Note: I wrote this over the summer when I was away from my computer, so it’s now a bit out of date.
When I put Oren to bed I read two books: one about trucks, and one about something (anything!) besides trucks. Then I zip him into a sleep sack, light or heavy depending on the weather, sing him a song (usually Blue Spotted Tail by Fleet Foxes), and lay him on his back, with a stuffed Wooly mammoth in one arm and its extant cousin, an elephant, in the other. If I’ve timed it right then he’ll stare back at me with eyes glazed over, reach his hand up, and mindlessly twirl his mullet. This is his personal sign language for “I’ll be asleep in about 45 seconds.”
He doesn’t fight sleep. He surrenders to it instead, like the gift that it is. It’s a gift to Rachael and me, too – not just his own sleep, but the ability for us to sleep as well.
An hour or two after Oren has fallen asleep Rachael and I will sneak back into his room. We’ll look over him with smiling eyes, having forgotten whatever transpired earlier that day that made us long for this precise moment.
Sometimes I’ve just come from a bright room and will be blind in the darkness. I’ll navigate to the side of his crib by memory. I’ll feel around until I’ve found his chest or his back and then lay my hand across it to feel it rising and falling with each tiny, whispering, rhythmic breath.
These visits are mostly practical: I want to make sure that he’s still breathing, as if it’s only my vigilant observation that keeps him alive. But there’s another, more important reason. When I look over the edge of Oren’s crib and see him lying on his back, breathing his tiny baby breaths, I can filter the bad memories from the good.
Almost everything is better imagined than realized. Or at least re-imagined. And it’s through this regular re-imagining, night after night, that I regain the energy to fight through the reality, which is often mundane or frustrating or exhausting or somehow all three of these things at once. I can forget that he refused to eat any of the breakfast which I’d spent half an hour making. I can forget that for 90 minutes this morning he could not stand to be physically separated from me, and that in order to get anything done I had to buckle him into our baby carrier in a kind of body-on-body time out. I can forget the crayon on the walls, the peanut butter on the piano, and the shards of glass on the floor. And maybe I can even forget that though he understands most everything we say to him, and can even muster a few dozen words of his own1, he still prefers the sounds “dee,” “doo,” and “dah,” which I swear sound like they belong in the early Pleistocene.
Maybe instead of forgetting these things I ought to look back on them fondly, as if they’re the lead-up to some cosmic joke whose punchline is a wispy-haired toddler who is almost always grinning with delight. Except, of course, when he’s not.
Oren in our apartment in Baku. His favorite toy is still the spray bottle. It’s also his least favorite — sometimes he forgets where he’s sprayed and then slips and falls on the wet floor.
Watering the plants on the balcony.
Rachael and Oren at Hope Lake in Zaqatala, Azerbaijan.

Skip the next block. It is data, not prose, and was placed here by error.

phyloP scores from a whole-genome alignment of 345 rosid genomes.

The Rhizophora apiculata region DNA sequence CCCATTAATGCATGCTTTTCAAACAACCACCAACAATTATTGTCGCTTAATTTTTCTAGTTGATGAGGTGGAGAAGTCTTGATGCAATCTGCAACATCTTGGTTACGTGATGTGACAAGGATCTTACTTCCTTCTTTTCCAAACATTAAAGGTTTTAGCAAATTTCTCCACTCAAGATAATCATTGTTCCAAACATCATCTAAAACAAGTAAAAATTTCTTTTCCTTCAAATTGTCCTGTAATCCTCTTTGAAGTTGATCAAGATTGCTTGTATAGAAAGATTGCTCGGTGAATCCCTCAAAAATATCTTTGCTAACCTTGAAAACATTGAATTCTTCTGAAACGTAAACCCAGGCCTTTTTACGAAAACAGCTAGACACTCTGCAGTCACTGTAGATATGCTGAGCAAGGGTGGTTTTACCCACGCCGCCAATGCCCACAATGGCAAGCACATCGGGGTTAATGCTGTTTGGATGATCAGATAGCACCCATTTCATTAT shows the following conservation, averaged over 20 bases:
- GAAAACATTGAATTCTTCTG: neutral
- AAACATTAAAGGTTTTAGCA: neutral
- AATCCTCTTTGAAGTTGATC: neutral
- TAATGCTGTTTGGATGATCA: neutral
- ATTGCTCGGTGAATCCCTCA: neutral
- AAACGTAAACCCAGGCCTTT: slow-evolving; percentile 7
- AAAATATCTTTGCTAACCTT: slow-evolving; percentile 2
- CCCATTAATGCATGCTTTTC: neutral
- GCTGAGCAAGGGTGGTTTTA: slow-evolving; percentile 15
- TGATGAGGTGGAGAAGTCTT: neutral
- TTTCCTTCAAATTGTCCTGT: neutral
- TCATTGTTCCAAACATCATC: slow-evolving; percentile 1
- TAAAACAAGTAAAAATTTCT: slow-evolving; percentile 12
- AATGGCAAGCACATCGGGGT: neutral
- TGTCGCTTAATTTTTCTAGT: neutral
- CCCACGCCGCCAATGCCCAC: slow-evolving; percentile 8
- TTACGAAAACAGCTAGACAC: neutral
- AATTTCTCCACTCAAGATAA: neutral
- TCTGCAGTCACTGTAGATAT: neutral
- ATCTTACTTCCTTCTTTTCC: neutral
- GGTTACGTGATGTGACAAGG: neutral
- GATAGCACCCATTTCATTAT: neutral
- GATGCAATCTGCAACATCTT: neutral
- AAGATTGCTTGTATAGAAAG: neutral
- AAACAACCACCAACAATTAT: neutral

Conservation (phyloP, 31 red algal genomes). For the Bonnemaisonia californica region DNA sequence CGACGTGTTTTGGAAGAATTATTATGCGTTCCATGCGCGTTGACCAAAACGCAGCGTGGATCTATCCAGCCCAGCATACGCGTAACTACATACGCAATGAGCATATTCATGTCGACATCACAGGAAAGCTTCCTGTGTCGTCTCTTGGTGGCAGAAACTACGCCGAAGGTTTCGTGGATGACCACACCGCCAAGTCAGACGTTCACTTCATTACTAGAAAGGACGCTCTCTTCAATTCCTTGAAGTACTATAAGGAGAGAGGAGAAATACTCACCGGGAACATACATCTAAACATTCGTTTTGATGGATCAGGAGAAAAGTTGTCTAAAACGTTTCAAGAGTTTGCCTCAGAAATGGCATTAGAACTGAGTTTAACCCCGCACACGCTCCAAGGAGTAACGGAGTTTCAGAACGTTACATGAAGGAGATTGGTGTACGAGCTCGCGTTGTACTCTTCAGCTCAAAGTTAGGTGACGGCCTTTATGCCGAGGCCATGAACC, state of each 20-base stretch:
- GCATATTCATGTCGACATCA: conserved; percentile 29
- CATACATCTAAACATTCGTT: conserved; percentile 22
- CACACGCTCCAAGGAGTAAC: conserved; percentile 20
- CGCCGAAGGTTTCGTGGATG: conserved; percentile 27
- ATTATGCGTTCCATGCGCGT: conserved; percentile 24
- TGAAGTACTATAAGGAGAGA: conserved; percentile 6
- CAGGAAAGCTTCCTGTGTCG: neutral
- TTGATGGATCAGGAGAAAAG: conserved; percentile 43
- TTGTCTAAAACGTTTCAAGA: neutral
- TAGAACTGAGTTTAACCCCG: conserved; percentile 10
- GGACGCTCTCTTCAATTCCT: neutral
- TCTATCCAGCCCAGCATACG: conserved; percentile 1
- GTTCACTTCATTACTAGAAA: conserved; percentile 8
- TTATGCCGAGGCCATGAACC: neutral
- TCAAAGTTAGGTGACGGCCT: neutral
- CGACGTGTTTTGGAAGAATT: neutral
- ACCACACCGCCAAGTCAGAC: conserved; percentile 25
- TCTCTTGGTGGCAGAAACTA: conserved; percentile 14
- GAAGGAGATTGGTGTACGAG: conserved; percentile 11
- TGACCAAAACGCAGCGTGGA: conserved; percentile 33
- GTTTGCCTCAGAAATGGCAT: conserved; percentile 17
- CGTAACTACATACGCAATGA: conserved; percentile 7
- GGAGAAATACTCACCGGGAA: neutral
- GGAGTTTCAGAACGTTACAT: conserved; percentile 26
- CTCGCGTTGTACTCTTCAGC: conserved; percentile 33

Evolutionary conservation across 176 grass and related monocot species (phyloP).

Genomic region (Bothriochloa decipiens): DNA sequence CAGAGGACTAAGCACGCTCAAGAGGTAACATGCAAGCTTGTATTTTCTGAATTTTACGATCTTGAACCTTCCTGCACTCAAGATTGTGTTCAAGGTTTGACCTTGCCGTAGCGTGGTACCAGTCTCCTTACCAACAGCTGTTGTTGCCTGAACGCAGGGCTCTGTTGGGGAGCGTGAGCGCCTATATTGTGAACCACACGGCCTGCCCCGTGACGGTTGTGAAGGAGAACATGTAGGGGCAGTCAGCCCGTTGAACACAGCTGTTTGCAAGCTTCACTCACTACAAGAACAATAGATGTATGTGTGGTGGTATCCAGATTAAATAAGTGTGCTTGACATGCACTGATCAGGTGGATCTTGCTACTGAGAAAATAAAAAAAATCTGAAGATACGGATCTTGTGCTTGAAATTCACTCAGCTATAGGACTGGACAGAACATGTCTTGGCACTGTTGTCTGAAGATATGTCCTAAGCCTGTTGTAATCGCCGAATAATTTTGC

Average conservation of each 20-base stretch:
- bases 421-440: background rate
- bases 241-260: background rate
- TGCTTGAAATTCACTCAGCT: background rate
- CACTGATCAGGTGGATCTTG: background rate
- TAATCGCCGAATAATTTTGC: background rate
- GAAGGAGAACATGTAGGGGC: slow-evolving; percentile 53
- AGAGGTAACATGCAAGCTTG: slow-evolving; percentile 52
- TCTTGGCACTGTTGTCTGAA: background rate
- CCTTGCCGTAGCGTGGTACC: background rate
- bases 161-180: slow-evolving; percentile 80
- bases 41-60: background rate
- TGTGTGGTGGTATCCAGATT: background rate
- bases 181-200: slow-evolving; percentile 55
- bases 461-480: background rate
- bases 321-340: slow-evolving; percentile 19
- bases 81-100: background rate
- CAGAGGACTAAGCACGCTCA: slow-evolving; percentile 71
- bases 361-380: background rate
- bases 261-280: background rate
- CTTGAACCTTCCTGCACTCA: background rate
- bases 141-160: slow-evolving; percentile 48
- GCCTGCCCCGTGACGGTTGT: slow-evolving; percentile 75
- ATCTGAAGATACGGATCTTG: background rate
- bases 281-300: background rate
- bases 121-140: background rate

Hanging out with his Pepe Ricky (my dad) a few days after we returned to Oregon for our summer vacation.
Screwing up all the settings on Pepe’s automatic irrigation system.
Everything that looks remotely like a bug is a “bee!” Oren gets a closer look.
Helping Mama make a vegan meringue.
Sitting on an old tree stump on the beach in Manzanita.
Exploring the tide pools at the foot of Neahkahnie Mountain.
Oren shows his love with kisses, even for hermit crabs.
Sometimes it’ll get really quiet and we’ll go in to find Idara reading to Oren.
Posing with red cedar roots.
Running on the path to Short Sands Beach.
Happy Oren next to Short Sand Creek.
Sad Oren next to Short Sand Creek.
Grammy, Oren, Idara, me, and Toby at Grammy’s house.
Getting clean/dirty at the Gorge Campground on the Metolius River in Central Oregon.
Oren’s first geocache, found outside of Redmond.
We drove the long way from Redmond to Pendleton to visit my Grandpa. We stopped along the way to have lunch (and read) in the Ochoco Mountains.
Cousins outside the house we rented in Pendleton.
Playing Legos with Rachael.
Oren playing with his (early) birthday present from Forrest and Vanessa. He likes to lay down on the floor like this when he plays with cars. I assume it gives him a more realistic vantage point, but who knows?
How could you not love this child?
On a walk near Puyallup, monster truck in hand.
At the edge of a suburban stream.
Among them: Mama, Papa (for me and his grandfather), Mimi (for his grandmother), Tía, Tío, Dee (this is his Swiss Army word, useful for describing everything, but it also seems to refer to Idara specifically), kitty (or “mew,” like the sound a baby kitten makes), ball, puppy, car, wooly, door, more, boobies (reinforced by the question Rachael asks him each night: “¿Quieres boobies?”), agua (water), da ta (he says this when he wants you to pick him up, but I have no idea why), cow (also useful for horse, goat, sheep, zebra, elephant, and manatee), pee pee, poopy, bebé, tree, bee (he uses this word for any bug that flies, and many which do not), blimp (?), cookie (for cookies, and for any food at all – I try not to think too hard about what this says about his diet), día (short for sandía, which is Spanish for watermelon). ↩